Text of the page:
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Discussion Starter · #1 ·
I just turned in a bid for $11,700 for 5,480 linear feet of pressure washing a condo complex. It is 15 buildings all siding and we have to pressure wash them all. They are 75'X108' with the front being 25 feet high and the back about 38 feet high. They are A frames.

We don't normally do this type of work but times are tough and I had a few hours to turn in a bid and so I went with the linear foot price of $2.15 per linear foot.

Question:

Given the buildings are as tall as 35-40 feet high did I screw myself royally by doing it by linear foot? If I actually calculate the sq/ft it comes out to about 177,480 sf, did I screw up somewhere?

Assistance is greatly appreceated.
 

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I just turned in a bid for $11,700 for 5,480 linear feet of pressure washing a condo complex. It is 15 buildings all siding and we have to pressure wash them all. They are 75'X108' with the front being 25 feet high and the back about 38 feet high. They are A frames.

We don't normally do this type of work but times are tough and I had a few hours to turn in a bid and so I went with the linear foot price of $2.15 per linear foot.

Question:

Given the buildings are as tall as 35-40 feet high did I screw myself royally by doing it by linear foot? If I actually calculate the sq/ft it comes out to about 177,480 sf, did I screw up somewhere?

Assistance is greatly appreceated.
Sub it to some one for $11,699 and consider your self lucky?
 

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Discussion Starter · #4 ·
LOL- so I did screw myself? I will take the hit as we have done other work for this property management company that has about 18 large properties in Northern VA, but shut, the last thing i needed was to hose myself this way. I guess that is what i get for sticking my nose into something I know little to nothing about.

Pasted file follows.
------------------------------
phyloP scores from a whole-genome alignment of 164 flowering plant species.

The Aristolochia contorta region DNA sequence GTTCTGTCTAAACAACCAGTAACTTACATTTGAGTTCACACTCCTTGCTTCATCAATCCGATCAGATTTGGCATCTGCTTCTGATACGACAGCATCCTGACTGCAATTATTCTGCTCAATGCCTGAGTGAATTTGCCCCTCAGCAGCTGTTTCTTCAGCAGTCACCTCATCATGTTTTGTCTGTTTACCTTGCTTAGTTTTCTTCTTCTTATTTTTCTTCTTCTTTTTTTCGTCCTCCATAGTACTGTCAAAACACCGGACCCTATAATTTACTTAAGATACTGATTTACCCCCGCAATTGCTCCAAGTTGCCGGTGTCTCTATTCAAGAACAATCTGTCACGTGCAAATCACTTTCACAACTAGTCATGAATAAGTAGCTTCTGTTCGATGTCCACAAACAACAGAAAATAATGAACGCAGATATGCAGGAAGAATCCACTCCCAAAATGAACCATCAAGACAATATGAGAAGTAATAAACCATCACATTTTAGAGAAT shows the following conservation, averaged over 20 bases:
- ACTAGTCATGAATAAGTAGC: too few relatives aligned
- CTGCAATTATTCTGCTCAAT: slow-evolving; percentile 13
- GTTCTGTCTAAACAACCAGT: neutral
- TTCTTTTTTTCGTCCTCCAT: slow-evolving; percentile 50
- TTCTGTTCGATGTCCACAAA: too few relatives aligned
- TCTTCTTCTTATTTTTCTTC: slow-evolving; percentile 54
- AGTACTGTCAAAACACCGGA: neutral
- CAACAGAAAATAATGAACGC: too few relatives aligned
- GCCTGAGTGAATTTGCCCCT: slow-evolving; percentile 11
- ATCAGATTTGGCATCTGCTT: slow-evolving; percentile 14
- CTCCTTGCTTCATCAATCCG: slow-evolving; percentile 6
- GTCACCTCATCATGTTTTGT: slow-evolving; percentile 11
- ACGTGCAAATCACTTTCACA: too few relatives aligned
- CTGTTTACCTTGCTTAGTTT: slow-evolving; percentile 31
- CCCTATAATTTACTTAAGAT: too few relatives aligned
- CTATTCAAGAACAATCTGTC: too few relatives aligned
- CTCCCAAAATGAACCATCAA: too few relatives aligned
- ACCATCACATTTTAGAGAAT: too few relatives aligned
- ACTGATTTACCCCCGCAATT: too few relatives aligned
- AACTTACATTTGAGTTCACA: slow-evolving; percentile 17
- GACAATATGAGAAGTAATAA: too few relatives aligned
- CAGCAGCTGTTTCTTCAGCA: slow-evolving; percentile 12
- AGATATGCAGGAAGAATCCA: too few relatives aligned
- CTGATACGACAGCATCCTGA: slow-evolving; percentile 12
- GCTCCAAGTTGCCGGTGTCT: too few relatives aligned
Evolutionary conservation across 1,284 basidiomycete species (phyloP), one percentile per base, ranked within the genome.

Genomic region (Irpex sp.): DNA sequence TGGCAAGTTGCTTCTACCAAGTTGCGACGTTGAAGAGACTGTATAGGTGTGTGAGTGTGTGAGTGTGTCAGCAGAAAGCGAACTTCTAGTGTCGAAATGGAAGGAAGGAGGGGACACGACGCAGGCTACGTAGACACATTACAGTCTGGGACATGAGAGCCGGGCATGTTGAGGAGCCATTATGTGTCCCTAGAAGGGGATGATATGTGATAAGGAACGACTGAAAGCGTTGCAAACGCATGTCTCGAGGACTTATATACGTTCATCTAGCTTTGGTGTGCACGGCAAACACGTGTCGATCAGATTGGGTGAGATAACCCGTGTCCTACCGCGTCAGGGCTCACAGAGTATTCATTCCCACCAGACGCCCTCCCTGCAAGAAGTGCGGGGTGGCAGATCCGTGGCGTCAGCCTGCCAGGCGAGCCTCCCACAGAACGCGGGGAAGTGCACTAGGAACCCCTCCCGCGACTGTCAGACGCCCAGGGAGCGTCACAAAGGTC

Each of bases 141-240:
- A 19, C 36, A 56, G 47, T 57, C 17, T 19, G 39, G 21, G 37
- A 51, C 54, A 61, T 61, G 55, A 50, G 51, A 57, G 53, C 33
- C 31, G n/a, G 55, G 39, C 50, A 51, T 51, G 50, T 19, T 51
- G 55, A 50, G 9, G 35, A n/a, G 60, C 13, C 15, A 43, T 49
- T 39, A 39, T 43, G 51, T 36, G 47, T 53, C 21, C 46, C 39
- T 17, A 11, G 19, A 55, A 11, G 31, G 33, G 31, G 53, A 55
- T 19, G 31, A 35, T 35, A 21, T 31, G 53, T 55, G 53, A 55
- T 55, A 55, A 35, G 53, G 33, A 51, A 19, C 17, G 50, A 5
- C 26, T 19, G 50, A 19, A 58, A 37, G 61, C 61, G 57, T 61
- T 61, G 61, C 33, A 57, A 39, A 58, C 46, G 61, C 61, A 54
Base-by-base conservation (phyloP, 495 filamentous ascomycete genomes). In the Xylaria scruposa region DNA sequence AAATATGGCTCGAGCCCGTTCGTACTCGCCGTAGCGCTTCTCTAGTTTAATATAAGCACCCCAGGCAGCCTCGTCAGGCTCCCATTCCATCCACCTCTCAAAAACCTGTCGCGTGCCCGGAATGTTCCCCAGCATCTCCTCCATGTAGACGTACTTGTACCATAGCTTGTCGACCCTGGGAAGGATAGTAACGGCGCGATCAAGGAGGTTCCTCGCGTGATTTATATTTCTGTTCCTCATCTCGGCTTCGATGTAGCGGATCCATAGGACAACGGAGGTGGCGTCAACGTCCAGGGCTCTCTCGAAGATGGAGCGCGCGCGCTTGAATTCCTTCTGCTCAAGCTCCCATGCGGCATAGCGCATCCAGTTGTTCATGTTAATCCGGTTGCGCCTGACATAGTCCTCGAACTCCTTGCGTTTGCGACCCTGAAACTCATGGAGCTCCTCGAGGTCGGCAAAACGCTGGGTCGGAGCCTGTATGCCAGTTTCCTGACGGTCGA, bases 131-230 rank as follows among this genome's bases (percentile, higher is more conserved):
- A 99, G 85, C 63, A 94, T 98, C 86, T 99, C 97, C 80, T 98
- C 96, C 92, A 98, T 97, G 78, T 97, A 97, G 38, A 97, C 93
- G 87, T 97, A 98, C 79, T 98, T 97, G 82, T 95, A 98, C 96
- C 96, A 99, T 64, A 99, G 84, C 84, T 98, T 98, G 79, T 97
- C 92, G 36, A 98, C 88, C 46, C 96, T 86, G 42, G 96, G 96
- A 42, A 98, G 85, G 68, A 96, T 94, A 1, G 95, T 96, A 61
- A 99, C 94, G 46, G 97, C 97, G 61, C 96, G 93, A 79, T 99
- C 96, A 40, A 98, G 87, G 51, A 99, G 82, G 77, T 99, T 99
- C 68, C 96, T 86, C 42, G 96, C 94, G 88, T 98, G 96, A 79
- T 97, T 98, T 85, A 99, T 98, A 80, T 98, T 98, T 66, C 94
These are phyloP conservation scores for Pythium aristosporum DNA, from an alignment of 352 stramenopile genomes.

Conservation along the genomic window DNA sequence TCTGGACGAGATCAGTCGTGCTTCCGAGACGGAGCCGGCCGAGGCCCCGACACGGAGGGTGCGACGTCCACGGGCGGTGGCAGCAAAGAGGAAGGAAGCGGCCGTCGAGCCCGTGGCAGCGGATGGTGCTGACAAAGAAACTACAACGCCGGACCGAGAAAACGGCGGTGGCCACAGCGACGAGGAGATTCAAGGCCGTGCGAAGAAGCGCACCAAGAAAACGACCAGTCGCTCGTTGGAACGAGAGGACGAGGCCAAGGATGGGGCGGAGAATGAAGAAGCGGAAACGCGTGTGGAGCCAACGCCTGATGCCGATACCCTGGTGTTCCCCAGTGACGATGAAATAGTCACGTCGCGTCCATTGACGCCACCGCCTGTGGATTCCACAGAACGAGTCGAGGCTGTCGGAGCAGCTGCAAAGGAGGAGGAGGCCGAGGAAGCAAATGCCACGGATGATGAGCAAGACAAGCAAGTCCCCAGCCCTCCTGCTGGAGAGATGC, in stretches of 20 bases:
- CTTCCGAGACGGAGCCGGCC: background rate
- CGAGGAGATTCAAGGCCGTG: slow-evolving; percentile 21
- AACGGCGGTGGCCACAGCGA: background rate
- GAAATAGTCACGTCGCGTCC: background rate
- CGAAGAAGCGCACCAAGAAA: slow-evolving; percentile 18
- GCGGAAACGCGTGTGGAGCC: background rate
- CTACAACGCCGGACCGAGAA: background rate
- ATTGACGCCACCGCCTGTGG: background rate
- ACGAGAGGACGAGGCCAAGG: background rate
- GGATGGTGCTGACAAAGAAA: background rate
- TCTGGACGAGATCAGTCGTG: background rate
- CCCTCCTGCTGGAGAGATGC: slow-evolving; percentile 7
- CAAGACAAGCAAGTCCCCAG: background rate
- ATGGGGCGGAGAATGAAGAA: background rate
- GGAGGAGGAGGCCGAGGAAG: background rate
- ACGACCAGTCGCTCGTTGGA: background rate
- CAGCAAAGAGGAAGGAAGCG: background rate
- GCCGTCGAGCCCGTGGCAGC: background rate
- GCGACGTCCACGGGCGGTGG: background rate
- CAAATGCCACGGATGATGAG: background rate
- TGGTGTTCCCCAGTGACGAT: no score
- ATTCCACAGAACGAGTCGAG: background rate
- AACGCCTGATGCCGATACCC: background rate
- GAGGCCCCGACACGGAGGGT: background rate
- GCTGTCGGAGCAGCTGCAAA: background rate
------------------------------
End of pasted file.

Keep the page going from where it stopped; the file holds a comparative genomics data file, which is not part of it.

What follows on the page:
How would I have done this differently? What is a more adequate bid? And more importantly.......

.......RBS, do you want the job?
 

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We have no way of knowing if you screwed yourself, as we don't know what material you're cleaning, how dirty it is, how much you pay your employees, or a host of other things. That said, it sounds like you're charging around $780/building, and I'd think it'd take at least two days for each building, so if you're happy grossing less than $400/day for your efforts you're fine- otherwise, you're screwed.
 

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You have a choice to make, do it the same way you have been, and loose your shirt, or find a way to get it done much faster and make a profit. I'd find a way to do it faster, myself. Its a time to grow and be more efficient in your business.

Ideas; double the spray heads on the wands so the swath is 4 feet wide instead of 2, increase the psi and volume so it goes faster, rent a high lift instead of using ladders. There must be dozens of ways to double triple or quadruple the spray rate per hour and turn this job into a highly profitable one.
 
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